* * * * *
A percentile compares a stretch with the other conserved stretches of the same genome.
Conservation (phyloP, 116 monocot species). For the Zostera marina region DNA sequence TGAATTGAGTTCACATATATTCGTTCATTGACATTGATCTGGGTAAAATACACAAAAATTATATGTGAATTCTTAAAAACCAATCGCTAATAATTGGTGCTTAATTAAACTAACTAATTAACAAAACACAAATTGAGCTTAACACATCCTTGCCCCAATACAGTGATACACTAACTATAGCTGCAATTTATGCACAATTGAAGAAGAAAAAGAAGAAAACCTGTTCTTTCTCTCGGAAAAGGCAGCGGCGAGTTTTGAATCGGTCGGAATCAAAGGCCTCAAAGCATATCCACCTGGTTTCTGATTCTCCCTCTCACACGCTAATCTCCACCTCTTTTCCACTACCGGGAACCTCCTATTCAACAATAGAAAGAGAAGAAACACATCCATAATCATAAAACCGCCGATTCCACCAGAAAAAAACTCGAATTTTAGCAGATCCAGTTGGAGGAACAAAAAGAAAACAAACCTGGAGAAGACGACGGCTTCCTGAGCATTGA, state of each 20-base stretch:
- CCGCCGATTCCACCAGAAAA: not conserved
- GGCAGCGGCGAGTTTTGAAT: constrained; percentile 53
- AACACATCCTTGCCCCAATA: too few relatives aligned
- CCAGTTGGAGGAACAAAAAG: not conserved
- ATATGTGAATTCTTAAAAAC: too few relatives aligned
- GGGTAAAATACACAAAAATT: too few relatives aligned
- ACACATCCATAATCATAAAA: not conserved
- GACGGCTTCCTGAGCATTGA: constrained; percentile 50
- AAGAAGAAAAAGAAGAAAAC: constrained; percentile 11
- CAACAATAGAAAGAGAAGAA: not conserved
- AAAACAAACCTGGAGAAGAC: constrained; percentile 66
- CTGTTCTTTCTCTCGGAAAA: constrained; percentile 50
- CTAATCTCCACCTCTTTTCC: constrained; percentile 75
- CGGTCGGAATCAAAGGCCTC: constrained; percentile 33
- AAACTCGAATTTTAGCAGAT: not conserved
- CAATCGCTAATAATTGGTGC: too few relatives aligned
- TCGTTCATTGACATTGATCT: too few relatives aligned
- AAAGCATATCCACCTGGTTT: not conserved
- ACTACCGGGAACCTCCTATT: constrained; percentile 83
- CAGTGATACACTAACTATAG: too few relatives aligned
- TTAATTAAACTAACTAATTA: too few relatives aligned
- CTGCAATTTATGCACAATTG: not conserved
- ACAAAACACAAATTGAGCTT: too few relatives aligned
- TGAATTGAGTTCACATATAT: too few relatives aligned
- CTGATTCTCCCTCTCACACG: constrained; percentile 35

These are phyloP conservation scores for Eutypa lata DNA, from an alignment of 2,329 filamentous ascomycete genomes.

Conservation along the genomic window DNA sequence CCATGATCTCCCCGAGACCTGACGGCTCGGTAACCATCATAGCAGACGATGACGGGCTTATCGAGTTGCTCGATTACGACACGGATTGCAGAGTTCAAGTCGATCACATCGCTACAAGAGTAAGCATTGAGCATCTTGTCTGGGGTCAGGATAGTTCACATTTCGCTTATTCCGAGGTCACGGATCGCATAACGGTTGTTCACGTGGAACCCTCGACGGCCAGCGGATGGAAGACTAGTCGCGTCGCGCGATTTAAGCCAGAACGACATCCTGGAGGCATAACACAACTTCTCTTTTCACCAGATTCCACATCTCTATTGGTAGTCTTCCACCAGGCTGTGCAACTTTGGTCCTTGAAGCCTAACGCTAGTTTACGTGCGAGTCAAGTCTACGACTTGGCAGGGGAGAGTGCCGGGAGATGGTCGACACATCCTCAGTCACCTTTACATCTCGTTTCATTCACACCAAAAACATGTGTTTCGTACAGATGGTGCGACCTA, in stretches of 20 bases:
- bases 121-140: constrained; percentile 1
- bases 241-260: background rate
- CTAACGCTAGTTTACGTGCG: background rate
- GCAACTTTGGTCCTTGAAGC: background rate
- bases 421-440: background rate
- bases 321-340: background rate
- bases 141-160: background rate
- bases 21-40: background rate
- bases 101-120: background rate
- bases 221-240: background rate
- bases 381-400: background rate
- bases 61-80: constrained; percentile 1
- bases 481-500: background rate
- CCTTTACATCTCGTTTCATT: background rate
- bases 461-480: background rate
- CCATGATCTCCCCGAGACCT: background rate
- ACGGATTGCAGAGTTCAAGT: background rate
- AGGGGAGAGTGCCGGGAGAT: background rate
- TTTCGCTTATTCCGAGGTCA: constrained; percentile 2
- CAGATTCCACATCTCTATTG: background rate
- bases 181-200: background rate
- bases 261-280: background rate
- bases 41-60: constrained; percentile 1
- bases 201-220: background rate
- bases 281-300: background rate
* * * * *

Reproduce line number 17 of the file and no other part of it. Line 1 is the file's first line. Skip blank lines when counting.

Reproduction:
- AAACTCGAATTTTAGCAGAT: not conserved